The courtyard contains three sculptures by 20th century Cubist artist Jacques LipchitzPhotographer Yulla Lipchitz donated the monumental bronze sculptures by her late husband in memory of the late MIT President Jerome B. Wiesner, founder of the Council for the Arts at MIT. 

The garden is also featured on the list of MIT’s pocket gardens, It contains paper birch trees, azalea, hydrangea, rhododendron, and flowering perennials. Stop by to see what’s in bloom, and enjoy this special oasis!

Llipchitzcourtyard_blog

Digital stewardship residents announced

Posted June 26th, 2014 by Heather Denny

LogoColorTextBelowThe National Digital Stewardship Residency Program of Boston (NDSR-Boston) has announced their first cohort of residents. MIT Libraries along with four other local institutions, will host the early-career residents who will focus on digital preservation projects at their institutions.

Tricia Patterson was chosen as MIT Libraries’ resident. She will begin her residency in September working on an important project to preserve MIT’s digital audio content. The “Making Music Last” project will involve preserving treasured audio documentation of music at MIT.

Patterson is a recent MSLIS graduate from Simmons College. She began her archival career at the Texas State Library and Archives Commission before moving to Boston. While at Simmons, she focused on digital preservation, digitizing textual collections at the John F. Kennedy presidential archive, and working as an editorial assistant and program facilitator for Simmons. She has worked at several other Boston-area institutions including Harvard University and the Boston Athenæum.

“It is very exciting for MIT Libraries to be an organizer of the National Digital Stewardship Residency (NDSR) Boston program and a host institution for its first cohort. Tricia Patterson is a wonderful fit for our project,” said Nancy McGovern, MIT Libraries’ Head of Curation and Preservation Services.

For more information about the projects and residents, visit the NDSR Boston website.

 

OA research in the news: The cost of patent trolls

Posted June 25th, 2014 by Katharine Dunn
Catherine Tucker

Catherine Tucker

A new study by a Sloan researcher suggests that the recent increase of so-called “patent trolls”—companies that do little more than sue others over patent rights—has resulted in a huge loss of entrepreneurial activity in the United States. The study, by marketing professor Catherine Tucker, correlates patent litigation and venture capital (VC) investment using data from 1995 to 2012. The “evidence suggests that more lawsuits can distract management from developing new and innovative products, and may cause them to ignore products targeted by lawsuits, in addition to the more obvious litigation costs,” she writes. The paper says that VC investment would have been more than $21 billion higher over five years if not for lawsuits brought over patents by frequent litigators.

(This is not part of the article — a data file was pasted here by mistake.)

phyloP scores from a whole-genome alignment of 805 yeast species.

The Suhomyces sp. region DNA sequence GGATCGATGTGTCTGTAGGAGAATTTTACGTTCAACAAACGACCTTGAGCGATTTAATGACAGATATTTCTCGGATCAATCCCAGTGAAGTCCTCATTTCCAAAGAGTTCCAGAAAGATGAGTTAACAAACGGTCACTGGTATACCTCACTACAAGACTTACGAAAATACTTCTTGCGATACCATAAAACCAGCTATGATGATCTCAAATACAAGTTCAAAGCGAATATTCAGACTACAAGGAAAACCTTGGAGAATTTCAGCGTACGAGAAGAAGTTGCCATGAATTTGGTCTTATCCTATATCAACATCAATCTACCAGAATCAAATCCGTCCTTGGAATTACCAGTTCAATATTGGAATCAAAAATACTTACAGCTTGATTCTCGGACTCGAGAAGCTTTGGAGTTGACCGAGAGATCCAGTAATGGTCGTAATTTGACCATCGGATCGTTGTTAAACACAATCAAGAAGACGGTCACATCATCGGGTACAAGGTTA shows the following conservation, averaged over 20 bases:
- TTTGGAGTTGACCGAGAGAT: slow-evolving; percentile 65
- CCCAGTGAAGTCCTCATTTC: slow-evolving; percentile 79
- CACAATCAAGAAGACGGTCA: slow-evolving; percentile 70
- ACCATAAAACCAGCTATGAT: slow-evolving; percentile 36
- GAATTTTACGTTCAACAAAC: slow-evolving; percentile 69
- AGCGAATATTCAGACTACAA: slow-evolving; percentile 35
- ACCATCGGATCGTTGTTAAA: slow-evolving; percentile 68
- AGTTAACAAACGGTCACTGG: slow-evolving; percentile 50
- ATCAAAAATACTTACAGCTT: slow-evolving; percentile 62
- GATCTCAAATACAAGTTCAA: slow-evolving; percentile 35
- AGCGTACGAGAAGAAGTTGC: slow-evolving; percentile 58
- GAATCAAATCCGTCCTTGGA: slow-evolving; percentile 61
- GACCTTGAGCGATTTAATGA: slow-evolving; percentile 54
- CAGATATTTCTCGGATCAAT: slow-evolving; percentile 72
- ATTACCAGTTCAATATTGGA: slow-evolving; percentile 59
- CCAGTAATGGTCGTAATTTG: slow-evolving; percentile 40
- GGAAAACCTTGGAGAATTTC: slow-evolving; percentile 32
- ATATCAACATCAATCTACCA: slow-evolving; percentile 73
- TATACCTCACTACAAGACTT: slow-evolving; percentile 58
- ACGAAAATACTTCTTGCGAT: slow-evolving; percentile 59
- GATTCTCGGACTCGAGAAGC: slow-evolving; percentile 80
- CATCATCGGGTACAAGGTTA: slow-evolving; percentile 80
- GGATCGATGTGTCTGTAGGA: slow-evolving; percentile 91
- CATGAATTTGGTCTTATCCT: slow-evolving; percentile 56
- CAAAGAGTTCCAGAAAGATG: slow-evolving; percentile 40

Explore Professor Tucker’s research in the Open Access Articles collection in DSpace@MIT, where it is openly accessible to the world.

Since the MIT faculty established their Open Access Policy in March 2009 they have made thousands of research papers freely available to the world via DSpace@MIT. To highlight that research, we’re offering a series of blog posts that link news stories about scholars’ work to their open access papers in DSpace.

OA research in the news: Anand wins 2014 Drucker Medal

Posted June 11th, 2014 by Katharine Dunn
Lallit Anand

Lallit Anand

Mechanical engineering professor Lallit Anand has won the 2014 Daniel C. Drucker Medal, awarded by the Applied Mechanics Division of the American Society of Mechanical Engineers. The medal is one of the highest distinctions a mechanician can achieve. Anand was cited for his “seminal contributions to the formulation of constitutive theories for the plastic response of a variety of engineering solids, including polycrystalline metals, metallic glasses, glassy polymers, and granular materials.”

Explore Professor Anand’s research in the Open Access Articles collection in DSpace@MIT, where it is openly accessible to the world.

Since the MIT faculty established their Open Access Policy in March 2009 they have made thousands of research papers freely available to the world via DSpace@MIT. To highlight that research, we’re offering a series of blog posts that link news stories about scholars’ work to their open access papers in DSpace